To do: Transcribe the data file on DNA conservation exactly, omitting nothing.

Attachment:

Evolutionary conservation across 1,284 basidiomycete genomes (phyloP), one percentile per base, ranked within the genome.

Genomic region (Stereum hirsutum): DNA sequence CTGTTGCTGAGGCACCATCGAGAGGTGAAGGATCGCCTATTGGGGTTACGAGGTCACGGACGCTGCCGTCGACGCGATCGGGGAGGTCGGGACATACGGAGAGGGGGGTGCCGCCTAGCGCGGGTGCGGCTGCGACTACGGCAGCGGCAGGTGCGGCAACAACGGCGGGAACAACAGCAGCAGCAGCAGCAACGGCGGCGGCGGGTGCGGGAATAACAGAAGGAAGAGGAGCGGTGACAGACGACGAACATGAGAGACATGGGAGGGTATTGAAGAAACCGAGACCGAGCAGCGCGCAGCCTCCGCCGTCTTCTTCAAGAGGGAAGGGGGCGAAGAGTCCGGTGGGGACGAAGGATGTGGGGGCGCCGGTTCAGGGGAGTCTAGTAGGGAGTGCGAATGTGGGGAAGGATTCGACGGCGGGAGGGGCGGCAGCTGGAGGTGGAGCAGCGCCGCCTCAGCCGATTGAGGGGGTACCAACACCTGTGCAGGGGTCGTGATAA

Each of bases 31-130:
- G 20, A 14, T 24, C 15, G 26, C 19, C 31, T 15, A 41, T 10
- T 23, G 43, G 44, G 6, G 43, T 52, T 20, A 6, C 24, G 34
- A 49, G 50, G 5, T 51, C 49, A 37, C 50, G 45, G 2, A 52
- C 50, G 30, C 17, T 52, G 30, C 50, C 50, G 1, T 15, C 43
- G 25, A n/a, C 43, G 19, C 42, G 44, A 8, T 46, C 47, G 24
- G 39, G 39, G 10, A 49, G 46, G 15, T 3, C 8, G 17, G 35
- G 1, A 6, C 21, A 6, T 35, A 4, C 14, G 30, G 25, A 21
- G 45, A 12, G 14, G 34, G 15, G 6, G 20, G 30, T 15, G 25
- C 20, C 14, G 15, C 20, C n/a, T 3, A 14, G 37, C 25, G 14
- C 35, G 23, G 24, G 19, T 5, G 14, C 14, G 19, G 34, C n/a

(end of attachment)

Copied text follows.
Evolutionary conservation across 1,284 basidiomycete genomes (phyloP), one percentile per base, ranked within the genome.

Genomic region (Stereum hirsutum): DNA sequence CTGTTGCTGAGGCACCATCGAGAGGTGAAGGATCGCCTATTGGGGTTACGAGGTCACGGACGCTGCCGTCGACGCGATCGGGGAGGTCGGGACATACGGAGAGGGGGGTGCCGCCTAGCGCGGGTGCGGCTGCGACTACGGCAGCGGCAGGTGCGGCAACAACGGCGGGAACAACAGCAGCAGCAGCAGCAACGGCGGCGGCGGGTGCGGGAATAACAGAAGGAAGAGGAGCGGTGACAGACGACGAACATGAGAGACATGGGAGGGTATTGAAGAAACCGAGACCGAGCAGCGCGCAGCCTCCGCCGTCTTCTTCAAGAGGGAAGGGGGCGAAGAGTCCGGTGGGGACGAAGGATGTGGGGGCGCCGGTTCAGGGGAGTCTAGTAGGGAGTGCGAATGTGGGGAAGGATTCGACGGCGGGAGGGGCGGCAGCTGGAGGTGGAGCAGCGCCGCCTCAGCCGATTGAGGGGGTACCAACACCTGTGCAGGGGTCGTGATAA

Each of bases 31-130:
- G 20, A 14, T 24, C 15, G 26, C 19, C 31, T 15, A 41, T 10
- T 23, G 43, G 44, G 6, G 43, T 52, T 20, A 6, C 24, G 34
- A 49, G 50, G 5, T 51, C 49, A 37, C 50, G 45, G 2, A 52
- C 50, G 30, C 17, T 52, G 30, C 50, C 50, G 1, T 15, C 43
- G 25, A n/a, C 43, G 19, C 42, G 44, A 8, T 46, C 47, G 24
- G 39, G 39, G 10, A 49, G 46, G 15, T 3, C 8, G 17, G 35
- G 1, A 6, C 21, A 6, T 35, A 4, C 14, G 30, G 25, A 21
- G 45, A 12, G 14, G 34, G 15, G 6, G 20, G 30, T 15, G 25
- C 20, C 14, G 15, C 20, C n/a, T 3, A 14, G 37, C 25, G 14
- C 35, G 23, G 24, G 19, T 5, G 14, C 14, G 19, G 34, C n/a